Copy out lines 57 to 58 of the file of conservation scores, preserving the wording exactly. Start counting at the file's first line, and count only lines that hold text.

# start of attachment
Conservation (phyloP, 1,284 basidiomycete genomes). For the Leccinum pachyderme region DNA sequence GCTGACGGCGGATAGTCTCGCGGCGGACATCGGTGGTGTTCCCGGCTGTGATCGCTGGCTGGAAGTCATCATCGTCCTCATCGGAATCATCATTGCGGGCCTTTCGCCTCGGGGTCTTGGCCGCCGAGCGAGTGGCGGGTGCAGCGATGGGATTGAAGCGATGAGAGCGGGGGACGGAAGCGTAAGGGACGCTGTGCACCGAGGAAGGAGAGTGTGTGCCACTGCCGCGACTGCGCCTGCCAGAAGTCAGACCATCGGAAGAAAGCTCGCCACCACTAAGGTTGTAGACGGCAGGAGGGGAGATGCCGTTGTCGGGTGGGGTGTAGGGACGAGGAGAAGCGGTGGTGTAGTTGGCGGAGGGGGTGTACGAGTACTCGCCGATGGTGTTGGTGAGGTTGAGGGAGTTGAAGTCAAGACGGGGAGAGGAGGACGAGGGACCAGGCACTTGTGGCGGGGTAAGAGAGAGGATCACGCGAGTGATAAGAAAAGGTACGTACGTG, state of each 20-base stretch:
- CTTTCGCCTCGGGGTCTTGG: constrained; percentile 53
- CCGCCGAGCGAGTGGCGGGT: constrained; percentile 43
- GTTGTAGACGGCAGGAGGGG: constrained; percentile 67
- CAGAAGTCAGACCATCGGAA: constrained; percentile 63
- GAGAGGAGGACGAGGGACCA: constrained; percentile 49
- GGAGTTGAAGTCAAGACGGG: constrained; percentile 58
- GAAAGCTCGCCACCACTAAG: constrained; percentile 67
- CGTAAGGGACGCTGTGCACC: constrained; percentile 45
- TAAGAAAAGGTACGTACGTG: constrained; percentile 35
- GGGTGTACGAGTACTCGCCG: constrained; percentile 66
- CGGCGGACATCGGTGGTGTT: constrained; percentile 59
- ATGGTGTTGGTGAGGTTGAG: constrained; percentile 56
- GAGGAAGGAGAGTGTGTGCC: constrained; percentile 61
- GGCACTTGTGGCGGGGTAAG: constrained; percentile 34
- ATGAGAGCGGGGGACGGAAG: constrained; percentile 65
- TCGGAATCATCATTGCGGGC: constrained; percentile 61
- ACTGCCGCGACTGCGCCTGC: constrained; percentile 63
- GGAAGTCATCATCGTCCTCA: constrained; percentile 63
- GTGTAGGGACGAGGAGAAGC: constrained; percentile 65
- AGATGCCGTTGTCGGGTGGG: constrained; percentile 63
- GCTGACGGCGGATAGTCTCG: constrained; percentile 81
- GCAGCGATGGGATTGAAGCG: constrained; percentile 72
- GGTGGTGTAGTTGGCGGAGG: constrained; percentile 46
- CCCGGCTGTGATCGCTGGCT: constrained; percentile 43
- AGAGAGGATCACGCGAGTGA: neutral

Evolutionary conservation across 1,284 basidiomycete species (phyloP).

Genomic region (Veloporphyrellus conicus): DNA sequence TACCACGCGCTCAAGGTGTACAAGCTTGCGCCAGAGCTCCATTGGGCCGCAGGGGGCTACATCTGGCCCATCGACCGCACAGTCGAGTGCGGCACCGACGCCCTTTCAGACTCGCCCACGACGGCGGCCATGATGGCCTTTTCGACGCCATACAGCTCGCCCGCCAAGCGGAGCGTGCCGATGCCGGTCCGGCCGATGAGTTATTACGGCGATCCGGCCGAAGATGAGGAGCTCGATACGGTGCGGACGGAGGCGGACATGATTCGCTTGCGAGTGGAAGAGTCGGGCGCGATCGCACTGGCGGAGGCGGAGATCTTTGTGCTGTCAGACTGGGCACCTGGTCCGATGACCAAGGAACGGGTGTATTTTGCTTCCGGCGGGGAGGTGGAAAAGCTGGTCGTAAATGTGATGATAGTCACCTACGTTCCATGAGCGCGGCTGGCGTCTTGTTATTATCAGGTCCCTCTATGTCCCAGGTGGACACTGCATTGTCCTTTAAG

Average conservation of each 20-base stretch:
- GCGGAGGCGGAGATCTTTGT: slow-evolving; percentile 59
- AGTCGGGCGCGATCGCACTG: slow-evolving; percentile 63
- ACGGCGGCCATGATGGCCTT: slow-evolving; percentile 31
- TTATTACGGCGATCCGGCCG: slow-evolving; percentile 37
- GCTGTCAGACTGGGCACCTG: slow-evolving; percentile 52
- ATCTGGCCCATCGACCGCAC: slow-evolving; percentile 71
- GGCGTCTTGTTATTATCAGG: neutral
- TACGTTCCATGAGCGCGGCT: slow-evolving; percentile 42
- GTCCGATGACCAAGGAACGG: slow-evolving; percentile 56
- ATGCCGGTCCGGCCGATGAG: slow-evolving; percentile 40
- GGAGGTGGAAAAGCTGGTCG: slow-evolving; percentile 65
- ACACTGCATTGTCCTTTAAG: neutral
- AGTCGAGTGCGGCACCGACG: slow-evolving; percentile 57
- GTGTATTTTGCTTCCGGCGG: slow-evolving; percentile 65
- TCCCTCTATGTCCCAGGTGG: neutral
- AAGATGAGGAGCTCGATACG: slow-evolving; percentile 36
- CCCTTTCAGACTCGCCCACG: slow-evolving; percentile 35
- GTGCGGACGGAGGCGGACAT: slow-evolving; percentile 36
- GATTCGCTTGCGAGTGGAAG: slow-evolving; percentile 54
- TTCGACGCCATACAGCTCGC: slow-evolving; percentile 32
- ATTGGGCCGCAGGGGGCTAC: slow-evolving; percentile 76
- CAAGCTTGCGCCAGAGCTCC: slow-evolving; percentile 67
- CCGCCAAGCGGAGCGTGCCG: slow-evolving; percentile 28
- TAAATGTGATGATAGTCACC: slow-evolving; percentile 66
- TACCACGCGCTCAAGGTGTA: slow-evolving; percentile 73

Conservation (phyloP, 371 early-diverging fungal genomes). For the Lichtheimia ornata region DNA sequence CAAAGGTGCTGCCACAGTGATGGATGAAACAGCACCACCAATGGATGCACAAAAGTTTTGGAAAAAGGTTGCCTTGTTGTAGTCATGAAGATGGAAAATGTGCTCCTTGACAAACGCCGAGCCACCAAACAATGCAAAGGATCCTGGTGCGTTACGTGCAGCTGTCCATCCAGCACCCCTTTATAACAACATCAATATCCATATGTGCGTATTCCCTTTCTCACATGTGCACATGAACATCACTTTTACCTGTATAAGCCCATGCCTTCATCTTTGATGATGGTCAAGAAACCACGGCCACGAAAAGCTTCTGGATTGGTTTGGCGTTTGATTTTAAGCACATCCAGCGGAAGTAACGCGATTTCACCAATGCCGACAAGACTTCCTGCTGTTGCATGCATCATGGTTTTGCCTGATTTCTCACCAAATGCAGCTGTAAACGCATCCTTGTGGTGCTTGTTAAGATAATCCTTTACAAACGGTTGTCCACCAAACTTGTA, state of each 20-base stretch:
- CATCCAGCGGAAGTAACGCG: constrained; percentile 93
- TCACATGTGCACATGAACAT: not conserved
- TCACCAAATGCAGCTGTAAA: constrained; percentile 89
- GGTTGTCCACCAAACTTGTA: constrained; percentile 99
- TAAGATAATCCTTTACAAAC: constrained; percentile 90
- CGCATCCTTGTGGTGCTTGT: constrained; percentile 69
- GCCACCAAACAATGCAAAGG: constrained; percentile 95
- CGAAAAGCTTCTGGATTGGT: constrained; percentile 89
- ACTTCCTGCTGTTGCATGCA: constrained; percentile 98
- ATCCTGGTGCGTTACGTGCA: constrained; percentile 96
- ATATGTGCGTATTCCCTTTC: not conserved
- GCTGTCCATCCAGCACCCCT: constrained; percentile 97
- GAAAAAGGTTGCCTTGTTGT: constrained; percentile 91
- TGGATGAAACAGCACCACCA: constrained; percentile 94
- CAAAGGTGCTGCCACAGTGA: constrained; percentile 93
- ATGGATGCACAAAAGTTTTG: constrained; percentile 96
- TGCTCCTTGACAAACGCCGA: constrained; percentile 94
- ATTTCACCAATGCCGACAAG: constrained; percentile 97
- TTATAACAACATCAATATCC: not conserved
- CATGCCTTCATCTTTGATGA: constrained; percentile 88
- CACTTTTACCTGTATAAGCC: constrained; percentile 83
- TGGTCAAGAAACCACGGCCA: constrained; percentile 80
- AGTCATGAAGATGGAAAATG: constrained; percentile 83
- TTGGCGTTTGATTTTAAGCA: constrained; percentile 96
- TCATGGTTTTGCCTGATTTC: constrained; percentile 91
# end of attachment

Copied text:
- TCACATGTGCACATGAACAT: not conserved
- TCACCAAATGCAGCTGTAAA: constrained; percentile 89